Halva

Fresh halva
Steve Outram/Photographer's Choice RF/Getty Images
    20 min
Ratings (7)

Halva is probably the quintessential favorite candy dessert in the Middle East. But the actual recipe can vary greatly from region to region and country to country. It's a dense, sweet confection and the two most common variations are flour based halva and nut and seed based halva. Flour based halva is often more gelatinous while the nut and seed butter halva tends to be drier and more crumbly.

The most typical nut and seed base is sesame seed paste or tahini. I grew up eating this version which is basically the tahini combined with sugar or honey and heavy cream and either flavored with vanilla or bits of chocolate to create a marbled effect and often includes bits of pistachios. In the US it's often sold pre-packaged in specialty stores or fresh in gourmet and ethnic food stores. In the Middle East the candy is more likely to be homemade.

The flour based recipe, commonly found in Iran, Greece, Turkey, India, Afghanistan and Pakistan, tends to use semolina, butter and sugar and can be flavored with spices like saffron and also aromatics like rosewater. Cornstarch is sometimes used in the Greek version.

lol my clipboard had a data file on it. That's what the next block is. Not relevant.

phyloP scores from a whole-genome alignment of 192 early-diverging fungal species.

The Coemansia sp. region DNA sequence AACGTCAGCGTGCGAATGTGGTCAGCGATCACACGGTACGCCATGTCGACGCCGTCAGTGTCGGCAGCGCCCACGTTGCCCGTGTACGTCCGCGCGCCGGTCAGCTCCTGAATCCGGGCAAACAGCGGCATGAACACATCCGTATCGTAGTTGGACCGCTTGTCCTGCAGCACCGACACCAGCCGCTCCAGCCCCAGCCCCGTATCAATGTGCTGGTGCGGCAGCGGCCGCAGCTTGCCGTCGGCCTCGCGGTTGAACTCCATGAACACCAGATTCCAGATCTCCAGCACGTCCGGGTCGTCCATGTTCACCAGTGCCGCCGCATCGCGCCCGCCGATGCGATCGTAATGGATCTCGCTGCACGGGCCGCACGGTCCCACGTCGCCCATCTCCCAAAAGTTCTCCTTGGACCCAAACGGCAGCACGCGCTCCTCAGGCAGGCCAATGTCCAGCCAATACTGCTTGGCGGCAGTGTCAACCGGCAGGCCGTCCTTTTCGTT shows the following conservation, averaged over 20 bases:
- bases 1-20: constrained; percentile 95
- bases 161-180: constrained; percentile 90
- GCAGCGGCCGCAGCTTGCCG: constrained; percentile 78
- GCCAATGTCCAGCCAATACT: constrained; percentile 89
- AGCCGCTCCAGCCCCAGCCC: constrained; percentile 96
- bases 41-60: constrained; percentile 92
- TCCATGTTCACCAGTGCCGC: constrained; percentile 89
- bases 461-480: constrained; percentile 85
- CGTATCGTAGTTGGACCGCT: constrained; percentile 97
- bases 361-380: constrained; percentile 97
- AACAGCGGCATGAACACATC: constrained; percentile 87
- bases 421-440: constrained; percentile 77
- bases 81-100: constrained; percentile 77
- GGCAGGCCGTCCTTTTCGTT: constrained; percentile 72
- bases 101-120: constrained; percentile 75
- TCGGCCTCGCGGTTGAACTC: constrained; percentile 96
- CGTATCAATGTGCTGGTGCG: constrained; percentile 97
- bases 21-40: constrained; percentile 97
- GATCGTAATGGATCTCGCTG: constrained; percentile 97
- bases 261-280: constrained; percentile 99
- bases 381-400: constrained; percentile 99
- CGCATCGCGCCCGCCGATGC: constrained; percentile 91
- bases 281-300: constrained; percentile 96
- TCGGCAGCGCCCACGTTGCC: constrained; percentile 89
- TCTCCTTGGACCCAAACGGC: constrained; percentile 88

Nut based halva is common in countries like Cyprus, Egypt, Israel, Iraq, Lebanon and Syria but they're almost always made with sesame seeds. Sunflower seed versions, however, are popular in eastern European countries.

I've used the sesame version of the candy as a base for brownies and the tahini as an ingredient in chocolate chip cookies and in ice cream. Both produced the flavor of halva as well as a lovely texture.

This recipe is for the flour based version. It's rich, sweet and aromatic from the rosewater and saffron. And it's best enjoyed with a cup of coffee or tea after a meal.

What You'll Need

  • 1 Cup granulated sugar
  • 1/2 Cup water
  • 1/4 Cup rosewater
  • 4-6 Saffron threads or 1/2 teaspoon ground saffron
  • 2 Sticks (16 tablespoons) unsalted butter
  • 1 Cup all purpose flour

How to Make It

In a small saucepan, bring the sugar and water to a boil. Once the sugar is dissolved, add the saffron and rosewater. You will have a syrup like texture. Remove from heat.

In a medium saucepan, melt the butter on medium heat. Add the flour slowly and mix with the butter to make a paste. Slowly add the sugar syrup and blend together. Remove from the heat.

Immediately pour the mixture into individual ramekins or onto a serving plate. Allow to cool and either remove the halva from the ramekins or cut into small serving pieces.

Serve with coffee or tea.